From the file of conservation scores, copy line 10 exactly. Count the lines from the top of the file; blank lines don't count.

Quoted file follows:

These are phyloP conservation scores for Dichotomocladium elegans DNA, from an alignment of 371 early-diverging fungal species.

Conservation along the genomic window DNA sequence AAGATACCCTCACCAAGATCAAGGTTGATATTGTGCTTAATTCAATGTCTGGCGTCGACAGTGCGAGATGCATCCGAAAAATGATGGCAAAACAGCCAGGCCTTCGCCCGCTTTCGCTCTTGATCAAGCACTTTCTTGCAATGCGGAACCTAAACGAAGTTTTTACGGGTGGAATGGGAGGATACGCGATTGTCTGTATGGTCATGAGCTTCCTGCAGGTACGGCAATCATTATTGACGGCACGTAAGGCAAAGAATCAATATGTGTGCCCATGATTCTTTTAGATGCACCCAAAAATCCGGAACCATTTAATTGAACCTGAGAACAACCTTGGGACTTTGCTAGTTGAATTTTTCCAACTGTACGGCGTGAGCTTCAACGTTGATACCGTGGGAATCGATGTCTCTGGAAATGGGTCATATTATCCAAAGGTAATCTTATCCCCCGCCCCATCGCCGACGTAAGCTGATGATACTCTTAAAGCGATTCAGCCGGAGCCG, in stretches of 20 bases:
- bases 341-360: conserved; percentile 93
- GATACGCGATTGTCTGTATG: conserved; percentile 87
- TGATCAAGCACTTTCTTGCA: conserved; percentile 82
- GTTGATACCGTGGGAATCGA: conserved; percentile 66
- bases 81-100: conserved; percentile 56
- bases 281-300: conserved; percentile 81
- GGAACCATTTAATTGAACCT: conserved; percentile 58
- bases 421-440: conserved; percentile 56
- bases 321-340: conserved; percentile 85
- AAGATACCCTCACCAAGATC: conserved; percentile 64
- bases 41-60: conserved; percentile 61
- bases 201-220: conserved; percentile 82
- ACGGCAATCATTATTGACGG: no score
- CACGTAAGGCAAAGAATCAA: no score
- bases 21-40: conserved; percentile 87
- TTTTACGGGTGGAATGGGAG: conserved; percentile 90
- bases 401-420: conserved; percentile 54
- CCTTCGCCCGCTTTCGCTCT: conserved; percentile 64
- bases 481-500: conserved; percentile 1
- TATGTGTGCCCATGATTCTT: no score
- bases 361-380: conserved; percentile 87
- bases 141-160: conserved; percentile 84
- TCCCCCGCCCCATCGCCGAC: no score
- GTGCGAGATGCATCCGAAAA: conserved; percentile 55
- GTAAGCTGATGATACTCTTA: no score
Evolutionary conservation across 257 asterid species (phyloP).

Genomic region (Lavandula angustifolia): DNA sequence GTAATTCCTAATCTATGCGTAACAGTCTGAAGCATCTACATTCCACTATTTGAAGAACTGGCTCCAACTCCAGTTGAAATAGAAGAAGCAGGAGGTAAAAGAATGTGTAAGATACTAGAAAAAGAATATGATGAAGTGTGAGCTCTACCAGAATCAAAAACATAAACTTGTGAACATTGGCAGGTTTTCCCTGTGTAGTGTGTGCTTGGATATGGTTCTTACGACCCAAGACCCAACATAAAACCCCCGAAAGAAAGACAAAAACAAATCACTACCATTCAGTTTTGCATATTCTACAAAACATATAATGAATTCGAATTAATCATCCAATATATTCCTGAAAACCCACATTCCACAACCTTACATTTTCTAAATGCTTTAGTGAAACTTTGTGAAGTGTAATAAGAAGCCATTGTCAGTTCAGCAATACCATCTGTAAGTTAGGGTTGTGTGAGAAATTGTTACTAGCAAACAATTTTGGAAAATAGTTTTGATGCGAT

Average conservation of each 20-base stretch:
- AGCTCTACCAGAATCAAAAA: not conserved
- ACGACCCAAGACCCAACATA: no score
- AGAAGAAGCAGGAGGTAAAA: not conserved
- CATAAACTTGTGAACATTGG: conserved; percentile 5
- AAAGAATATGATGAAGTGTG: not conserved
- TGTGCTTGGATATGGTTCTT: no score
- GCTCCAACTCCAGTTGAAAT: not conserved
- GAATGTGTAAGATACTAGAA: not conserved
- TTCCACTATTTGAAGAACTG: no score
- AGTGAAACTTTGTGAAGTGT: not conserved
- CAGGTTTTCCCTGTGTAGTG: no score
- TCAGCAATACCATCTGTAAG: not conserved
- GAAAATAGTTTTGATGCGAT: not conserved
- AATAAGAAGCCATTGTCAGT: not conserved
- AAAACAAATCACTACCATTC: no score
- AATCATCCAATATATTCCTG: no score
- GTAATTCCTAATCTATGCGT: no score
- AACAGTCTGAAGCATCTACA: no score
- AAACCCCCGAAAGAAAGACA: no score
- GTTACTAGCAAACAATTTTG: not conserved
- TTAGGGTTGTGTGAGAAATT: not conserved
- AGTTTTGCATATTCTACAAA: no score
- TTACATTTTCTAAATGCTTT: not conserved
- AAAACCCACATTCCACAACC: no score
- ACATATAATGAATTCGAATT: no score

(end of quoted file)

- bases 421-440: conserved; percentile 56